Propofol decreases myofilament Ca2+ sensitivity via a protein kinase C-, nitric oxide synthase-dependent pathway in diabetic cardiomyocytes

Published on May 1, 2006in Anesthesiology6.42
· DOI :10.1097/00000542-200605000-00014
Peter J. Wickley7
Estimated H-index: 7
Toshiya Shiga12
Estimated H-index: 12
+ 1 AuthorsDerek S. Damron24
Estimated H-index: 24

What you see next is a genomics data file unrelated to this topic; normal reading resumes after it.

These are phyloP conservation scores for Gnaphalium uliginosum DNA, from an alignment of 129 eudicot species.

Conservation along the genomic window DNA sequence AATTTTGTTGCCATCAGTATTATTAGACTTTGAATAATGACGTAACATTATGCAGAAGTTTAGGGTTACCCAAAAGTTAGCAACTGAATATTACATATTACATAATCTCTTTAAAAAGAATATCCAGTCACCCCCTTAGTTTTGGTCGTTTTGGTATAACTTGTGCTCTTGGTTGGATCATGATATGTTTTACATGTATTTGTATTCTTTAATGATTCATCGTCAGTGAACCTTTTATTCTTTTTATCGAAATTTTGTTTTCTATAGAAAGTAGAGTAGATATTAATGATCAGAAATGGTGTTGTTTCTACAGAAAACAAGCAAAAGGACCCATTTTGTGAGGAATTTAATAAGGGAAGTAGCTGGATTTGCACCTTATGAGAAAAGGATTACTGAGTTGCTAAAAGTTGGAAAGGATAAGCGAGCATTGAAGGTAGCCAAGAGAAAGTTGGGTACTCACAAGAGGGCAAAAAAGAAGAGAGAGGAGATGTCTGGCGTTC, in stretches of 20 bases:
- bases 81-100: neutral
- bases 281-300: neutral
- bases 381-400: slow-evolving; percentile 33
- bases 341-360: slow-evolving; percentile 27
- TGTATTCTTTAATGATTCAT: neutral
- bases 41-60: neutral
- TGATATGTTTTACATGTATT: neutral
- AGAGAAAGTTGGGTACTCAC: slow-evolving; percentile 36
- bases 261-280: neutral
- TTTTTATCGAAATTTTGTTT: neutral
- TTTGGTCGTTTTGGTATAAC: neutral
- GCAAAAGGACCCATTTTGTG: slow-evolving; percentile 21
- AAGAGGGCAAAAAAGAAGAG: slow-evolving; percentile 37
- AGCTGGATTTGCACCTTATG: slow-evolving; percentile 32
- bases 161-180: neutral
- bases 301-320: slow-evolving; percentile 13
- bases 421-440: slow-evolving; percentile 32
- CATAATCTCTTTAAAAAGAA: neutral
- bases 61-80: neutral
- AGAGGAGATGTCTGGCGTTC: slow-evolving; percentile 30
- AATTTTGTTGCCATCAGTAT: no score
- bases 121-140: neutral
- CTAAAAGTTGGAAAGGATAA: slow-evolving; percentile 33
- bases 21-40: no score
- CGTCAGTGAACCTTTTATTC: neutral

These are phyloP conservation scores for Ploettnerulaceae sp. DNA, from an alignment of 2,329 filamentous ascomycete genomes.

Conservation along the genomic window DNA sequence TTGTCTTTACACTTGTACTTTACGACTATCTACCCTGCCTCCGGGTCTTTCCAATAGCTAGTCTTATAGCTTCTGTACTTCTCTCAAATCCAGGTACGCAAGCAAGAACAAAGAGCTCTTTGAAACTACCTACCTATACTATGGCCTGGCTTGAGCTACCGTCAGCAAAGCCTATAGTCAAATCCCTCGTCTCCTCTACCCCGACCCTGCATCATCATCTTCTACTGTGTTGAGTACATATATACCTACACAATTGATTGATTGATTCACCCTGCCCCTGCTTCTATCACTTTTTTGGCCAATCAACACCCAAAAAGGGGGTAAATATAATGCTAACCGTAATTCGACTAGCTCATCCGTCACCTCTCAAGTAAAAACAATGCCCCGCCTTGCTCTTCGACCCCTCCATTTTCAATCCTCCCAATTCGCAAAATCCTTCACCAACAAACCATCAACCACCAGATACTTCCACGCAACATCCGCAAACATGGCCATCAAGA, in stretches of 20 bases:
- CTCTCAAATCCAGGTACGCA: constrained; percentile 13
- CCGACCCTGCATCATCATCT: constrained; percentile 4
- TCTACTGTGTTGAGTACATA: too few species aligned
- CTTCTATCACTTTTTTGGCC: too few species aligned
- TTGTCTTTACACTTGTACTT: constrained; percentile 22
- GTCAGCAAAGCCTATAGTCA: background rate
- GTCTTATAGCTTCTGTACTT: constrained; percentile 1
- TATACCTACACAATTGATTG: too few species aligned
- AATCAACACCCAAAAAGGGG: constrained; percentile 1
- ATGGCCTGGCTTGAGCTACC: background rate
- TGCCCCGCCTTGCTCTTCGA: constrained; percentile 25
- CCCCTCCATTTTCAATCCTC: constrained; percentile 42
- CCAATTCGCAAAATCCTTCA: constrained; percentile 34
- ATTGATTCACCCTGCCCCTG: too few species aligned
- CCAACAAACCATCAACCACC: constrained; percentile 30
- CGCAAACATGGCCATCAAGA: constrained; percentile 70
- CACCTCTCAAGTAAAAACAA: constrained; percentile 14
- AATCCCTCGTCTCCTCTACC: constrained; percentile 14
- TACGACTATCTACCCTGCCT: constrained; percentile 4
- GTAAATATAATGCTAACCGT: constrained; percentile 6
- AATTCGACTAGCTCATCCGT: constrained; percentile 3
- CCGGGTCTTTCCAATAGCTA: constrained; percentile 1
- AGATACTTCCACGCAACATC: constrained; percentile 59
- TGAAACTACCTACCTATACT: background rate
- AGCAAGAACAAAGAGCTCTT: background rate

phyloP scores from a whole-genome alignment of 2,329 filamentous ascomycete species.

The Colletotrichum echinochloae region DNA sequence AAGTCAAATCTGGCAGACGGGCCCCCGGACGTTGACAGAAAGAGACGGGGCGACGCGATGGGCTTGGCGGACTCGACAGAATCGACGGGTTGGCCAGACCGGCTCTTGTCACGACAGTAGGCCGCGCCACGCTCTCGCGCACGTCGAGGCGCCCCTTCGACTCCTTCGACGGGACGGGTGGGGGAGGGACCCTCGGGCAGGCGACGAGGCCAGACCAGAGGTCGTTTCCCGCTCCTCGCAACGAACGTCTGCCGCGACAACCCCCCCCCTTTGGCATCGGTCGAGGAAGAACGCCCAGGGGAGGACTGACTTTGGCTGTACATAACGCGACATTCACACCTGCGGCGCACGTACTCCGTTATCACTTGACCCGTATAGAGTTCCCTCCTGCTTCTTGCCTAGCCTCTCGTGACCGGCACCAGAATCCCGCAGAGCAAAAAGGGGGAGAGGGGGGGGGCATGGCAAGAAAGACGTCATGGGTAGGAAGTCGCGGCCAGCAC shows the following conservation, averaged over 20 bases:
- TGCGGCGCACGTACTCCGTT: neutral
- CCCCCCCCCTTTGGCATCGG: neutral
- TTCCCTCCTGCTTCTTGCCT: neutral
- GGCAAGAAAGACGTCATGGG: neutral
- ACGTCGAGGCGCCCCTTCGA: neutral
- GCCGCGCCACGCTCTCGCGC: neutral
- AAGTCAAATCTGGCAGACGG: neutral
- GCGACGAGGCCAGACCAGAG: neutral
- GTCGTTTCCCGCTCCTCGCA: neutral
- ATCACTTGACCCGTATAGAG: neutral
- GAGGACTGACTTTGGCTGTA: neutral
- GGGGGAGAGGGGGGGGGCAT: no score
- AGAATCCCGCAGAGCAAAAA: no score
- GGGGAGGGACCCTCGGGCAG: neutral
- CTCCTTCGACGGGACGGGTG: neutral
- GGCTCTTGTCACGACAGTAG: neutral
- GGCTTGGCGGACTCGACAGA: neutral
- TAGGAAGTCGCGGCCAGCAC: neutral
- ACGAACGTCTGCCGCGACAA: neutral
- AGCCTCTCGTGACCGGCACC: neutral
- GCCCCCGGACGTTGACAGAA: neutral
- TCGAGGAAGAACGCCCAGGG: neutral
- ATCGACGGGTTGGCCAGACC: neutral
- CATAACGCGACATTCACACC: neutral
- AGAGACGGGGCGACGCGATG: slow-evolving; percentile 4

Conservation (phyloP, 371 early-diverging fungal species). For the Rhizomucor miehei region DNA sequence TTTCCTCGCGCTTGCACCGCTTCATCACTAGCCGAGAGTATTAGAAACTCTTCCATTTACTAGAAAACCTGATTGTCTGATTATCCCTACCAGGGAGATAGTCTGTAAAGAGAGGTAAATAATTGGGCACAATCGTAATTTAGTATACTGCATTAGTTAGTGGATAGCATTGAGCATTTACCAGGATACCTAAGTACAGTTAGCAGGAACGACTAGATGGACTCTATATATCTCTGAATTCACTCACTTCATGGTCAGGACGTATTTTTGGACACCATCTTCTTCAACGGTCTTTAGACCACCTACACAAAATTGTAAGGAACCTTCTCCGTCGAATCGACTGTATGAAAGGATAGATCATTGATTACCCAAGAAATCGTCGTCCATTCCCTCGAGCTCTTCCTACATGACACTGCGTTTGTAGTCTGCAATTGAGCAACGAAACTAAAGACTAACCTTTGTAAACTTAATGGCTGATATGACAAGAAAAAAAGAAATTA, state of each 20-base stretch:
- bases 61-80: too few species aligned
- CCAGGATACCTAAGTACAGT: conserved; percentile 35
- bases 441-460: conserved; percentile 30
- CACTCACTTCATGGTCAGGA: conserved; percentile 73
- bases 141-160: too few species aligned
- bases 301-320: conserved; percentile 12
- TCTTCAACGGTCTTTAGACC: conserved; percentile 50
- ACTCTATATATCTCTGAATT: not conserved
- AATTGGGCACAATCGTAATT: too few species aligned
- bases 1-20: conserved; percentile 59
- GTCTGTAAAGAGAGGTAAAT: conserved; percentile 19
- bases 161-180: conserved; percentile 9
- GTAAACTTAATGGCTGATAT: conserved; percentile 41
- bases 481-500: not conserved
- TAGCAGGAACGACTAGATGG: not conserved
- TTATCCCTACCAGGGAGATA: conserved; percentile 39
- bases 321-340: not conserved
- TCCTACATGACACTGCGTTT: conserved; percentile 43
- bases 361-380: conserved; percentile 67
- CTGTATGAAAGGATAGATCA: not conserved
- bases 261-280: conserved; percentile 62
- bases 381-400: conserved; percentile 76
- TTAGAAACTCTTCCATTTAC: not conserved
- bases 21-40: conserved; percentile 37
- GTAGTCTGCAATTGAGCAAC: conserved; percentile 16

Background: The authors' objective was to assess the role of protein kinase C (PKC) and nitric oxide synthase (NOS) in mediating the effects of propofol on diabetic cardiomyocyte contractility, intracellular free Ca 2+ concentration ([Ca 2+ ] i ), and myofilament Ca 2+ sensitivity. Methods: Freshly isolated ventricular myocytes were obtained from normal and diabetic rat hearts. [Ca 2+ ] i and cell shortening were simultaneously measured in electrically stimulated, ventricular myocytes using fura-2 and video-edge detection, respectively. Actomyosin adenosine triphosphatase activity and troponin I (Tnl) phosphorylation were assessed in [ 32 P]orthophosphate-labeled myofibrils. Western blot analysis was used to assess expression of PKC and NOS. Results: Propofol (10 μM) decreased peak shortening by 47 ± 6% with little effect on peak [Ca 2+ ] i (92 ± 5% of control) in diabetic myocytes. Maximal actomyosin adenosine triphosphatase activity was reduced by 43 ± 7% and Tnl phosphorylation was greater (32 ± 6%) in diabetic myofibrils compared with normal. Propofol reduced actomyosin adenosine triphosphatase activity by 17 ± 7% and increased Tnl phosphorylation in diabetic myofibrils. PKC inhibition prevented the propofol-induced increase in Tnl phosphorylation and decrease in shortening. Expression of PKC-α, PKC-δ, PKC-e, and constitutive NOS were up-regulated and inducible NOS was expressed in diabetic cardiomyocytes. NOS inhibition attenuated the propofol-induced decrease in shortening. Conclusion: Myofilament Ca 2+ sensitivity and, to a lesser extent, peak [Ca 2+ ] i are decreased in diabetic cardiomyocytes. Increases in PKC and NOS expression in combination with Tnl phosphorylation seem to contribute to the decrease in [Ca 2+ ] i and myofilament Ca 2+ sensitivity. Propofol decreases [Ca 2+ ] i and shortening via a PKC-, NOS-dependent pathway.
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